On July 11, the Federal Circuit clarified and limited the reach of the on-sale bar to patentability, which provides that an invention cannot be patented if, more than one year prior to the patent filing, it was: (1) the subject of a commercial offer for sale; and (2) ready for patenting. Focusing on the first prong, in The Medicines Co. v. Hospira, Inc., the en banc Federal Circuit unanimously held the on-sale bar is triggered only by a commercial sale that "bears the general hallmarks of a sale" under the Uniform Commercial Code (UCC). Vacating a contrary panel decision, the full 12-judge court found patent owner The Medicine Company's (MedCo) contractual payment to manufacturer Ben Venue Laboratories (Ben Venue) to make its blood-thinning Angiomax product did not constitute a commercial sale that would trigger the on-sale bar.
The UCC, as noted by the court, describes a "sale" as "the passing of title from the seller to the buyer for a price." While the court declined to adopt title transfer as a dispositive, bright-line rule, it reasoned the absence of title transfer is "significant because, in most instances, that fact indicates an absence of commercial marketing of the product by the inventor." But it recognized there could be instances where products would be considered "on sale" despite a lack of title transfer, such as if an inventor charged others a fee to use his machine (i.e., commercial exploitation) without transferring title to it. That was not the case here. MedCo simply outsourced manufacturing to Ben Venue—at a cost of roughly 1% of the drug's value—but did not transfer title, which the Federal Circuit found weighed against application of the on-sale bar.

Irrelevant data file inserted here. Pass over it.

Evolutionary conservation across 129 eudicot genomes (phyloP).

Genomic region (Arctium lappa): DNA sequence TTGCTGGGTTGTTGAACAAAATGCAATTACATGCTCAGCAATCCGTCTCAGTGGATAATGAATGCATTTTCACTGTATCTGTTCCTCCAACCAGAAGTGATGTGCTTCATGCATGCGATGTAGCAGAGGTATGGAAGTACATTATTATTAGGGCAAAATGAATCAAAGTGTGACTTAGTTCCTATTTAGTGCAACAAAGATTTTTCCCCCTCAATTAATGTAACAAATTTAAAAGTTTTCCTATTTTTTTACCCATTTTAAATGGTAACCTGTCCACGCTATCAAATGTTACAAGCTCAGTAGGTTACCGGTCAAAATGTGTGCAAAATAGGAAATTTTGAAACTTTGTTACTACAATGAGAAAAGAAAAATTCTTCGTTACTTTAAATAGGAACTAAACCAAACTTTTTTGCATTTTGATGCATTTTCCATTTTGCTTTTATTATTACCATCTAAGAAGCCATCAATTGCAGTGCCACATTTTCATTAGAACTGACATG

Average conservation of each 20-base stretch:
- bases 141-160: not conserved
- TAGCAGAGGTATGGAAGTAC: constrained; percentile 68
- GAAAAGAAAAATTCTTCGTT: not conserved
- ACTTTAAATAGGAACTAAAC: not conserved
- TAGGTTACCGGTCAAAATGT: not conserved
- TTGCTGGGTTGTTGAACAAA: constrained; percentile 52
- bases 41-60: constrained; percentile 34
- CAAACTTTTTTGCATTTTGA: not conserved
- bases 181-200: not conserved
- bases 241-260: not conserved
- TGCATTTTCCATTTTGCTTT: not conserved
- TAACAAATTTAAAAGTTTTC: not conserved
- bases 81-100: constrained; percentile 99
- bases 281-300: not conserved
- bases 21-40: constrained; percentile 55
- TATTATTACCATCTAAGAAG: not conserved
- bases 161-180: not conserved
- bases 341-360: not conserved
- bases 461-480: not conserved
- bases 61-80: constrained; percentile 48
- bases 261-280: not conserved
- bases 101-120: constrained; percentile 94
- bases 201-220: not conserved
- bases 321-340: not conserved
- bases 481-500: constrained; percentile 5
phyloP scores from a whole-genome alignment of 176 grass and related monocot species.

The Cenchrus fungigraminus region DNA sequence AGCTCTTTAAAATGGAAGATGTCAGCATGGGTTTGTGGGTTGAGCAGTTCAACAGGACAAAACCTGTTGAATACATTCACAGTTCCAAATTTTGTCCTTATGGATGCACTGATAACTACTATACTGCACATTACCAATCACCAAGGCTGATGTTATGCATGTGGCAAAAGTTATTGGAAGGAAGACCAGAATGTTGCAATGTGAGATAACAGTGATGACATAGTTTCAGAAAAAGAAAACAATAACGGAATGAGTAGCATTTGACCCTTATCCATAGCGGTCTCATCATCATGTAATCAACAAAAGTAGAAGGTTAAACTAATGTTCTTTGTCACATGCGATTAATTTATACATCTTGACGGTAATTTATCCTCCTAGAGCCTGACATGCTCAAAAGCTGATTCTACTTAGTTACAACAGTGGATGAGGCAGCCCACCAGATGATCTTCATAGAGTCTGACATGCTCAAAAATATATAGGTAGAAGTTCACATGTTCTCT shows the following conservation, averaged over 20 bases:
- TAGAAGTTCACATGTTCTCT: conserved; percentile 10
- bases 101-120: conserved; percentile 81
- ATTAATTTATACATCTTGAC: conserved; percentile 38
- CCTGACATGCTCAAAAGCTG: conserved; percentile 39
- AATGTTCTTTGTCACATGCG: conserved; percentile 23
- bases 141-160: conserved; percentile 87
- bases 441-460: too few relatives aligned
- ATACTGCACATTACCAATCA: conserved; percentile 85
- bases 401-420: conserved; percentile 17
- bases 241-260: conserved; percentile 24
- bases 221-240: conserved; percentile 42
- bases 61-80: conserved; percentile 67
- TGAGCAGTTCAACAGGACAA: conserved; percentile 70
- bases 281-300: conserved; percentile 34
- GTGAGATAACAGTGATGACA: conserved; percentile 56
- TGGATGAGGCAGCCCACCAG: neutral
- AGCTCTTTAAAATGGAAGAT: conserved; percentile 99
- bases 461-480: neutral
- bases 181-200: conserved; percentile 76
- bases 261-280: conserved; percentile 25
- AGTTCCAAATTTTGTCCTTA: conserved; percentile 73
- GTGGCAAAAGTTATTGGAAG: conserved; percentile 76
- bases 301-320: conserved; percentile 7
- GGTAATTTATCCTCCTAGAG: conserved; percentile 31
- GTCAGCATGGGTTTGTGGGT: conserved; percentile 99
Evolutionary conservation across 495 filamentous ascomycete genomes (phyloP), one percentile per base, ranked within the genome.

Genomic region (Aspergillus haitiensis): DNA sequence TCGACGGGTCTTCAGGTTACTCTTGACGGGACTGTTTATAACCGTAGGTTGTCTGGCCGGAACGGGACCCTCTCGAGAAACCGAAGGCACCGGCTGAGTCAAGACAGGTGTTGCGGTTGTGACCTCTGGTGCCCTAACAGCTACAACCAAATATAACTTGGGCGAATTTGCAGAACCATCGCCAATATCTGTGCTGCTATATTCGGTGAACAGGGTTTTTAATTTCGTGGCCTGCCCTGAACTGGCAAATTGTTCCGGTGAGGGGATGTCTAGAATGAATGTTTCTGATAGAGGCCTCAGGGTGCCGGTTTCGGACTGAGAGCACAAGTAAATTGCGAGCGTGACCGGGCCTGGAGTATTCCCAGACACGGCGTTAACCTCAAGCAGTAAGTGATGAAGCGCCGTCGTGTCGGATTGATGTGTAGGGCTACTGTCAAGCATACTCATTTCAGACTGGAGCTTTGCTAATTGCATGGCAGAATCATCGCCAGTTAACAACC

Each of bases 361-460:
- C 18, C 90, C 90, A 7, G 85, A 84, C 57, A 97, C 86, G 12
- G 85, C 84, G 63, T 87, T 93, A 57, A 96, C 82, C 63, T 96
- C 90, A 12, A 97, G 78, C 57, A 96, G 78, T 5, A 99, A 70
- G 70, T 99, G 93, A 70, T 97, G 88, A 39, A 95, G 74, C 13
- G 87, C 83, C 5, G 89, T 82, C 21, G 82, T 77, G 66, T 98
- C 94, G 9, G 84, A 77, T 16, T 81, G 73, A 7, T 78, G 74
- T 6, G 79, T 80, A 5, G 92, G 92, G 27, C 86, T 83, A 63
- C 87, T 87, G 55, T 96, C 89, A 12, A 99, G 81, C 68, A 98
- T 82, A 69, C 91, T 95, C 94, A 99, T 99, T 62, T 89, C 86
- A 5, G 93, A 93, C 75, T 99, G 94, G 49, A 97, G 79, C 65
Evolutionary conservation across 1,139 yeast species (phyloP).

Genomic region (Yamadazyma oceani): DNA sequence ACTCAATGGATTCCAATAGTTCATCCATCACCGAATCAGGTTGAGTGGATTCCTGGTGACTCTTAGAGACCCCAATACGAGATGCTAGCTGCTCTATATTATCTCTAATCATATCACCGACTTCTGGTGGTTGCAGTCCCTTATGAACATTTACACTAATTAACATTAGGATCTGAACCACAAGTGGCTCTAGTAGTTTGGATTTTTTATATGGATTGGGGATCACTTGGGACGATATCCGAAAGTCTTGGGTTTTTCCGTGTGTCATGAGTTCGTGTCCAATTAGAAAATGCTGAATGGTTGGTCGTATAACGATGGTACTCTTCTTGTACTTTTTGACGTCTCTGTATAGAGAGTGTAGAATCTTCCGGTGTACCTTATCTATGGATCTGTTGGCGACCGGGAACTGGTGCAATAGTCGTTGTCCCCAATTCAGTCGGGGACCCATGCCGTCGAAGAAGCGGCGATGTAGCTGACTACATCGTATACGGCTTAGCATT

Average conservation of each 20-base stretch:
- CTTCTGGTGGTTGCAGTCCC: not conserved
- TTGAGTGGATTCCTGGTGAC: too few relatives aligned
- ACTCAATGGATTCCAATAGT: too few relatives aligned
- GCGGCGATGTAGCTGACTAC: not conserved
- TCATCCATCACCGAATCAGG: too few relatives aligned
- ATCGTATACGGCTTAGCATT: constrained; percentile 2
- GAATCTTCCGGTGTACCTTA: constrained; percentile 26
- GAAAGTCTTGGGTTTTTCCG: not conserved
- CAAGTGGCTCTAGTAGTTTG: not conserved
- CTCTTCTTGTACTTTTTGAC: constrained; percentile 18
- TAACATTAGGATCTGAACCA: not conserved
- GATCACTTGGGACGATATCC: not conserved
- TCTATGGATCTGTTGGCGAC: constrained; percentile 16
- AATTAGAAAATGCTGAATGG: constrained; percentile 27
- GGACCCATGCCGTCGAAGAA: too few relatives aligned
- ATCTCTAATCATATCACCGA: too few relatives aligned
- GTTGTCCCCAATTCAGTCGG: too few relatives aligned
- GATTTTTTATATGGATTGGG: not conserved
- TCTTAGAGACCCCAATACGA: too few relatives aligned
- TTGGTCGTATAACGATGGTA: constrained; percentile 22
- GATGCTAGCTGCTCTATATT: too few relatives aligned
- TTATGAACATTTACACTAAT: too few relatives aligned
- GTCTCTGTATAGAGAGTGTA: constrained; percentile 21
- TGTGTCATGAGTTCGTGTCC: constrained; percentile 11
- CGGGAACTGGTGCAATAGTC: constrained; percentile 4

The court found another significant factor that weighs against application of the on-sale bar is if the transaction is confidential in nature. But as it made clear, the confidentiality of the transaction—like the absence of title transfer—does not foreclose a finding of a commercial sale in every instance. In this case, however, the court found the scope and nature of the confidentiality imposed on Ben Venue supported the conclusion the transactions were not for commercial marketing purposes.
Lastly, the court clarified "stockpiling" (i.e., building inventory) by the patent owner through a third-party manufacturer is not improper commercialization under the on-sale bar. It made clear commercial benefit—even to both parties in a transaction—is not enough to trigger the on-sale bar.
Ultimately, with its decision in The Medicines Co., the Federal Circuit clarified what constitutes a patent-defeating "commercial sale or offer for sale" under the first prong of the on-sale bar inquiry: one in which the product is "on sale" in the sense that it is "commercially marketed." Although this appears to be a flexible inquiry, The Medicines Co. decision makes clear factors such as the absence of title transfer and presence of confidentiality restrictions weigh significantly against application of the on-sale bar to patentability. This should reduce the on-sale bar threat to patent owners—particularly those who outsource manufacturing.
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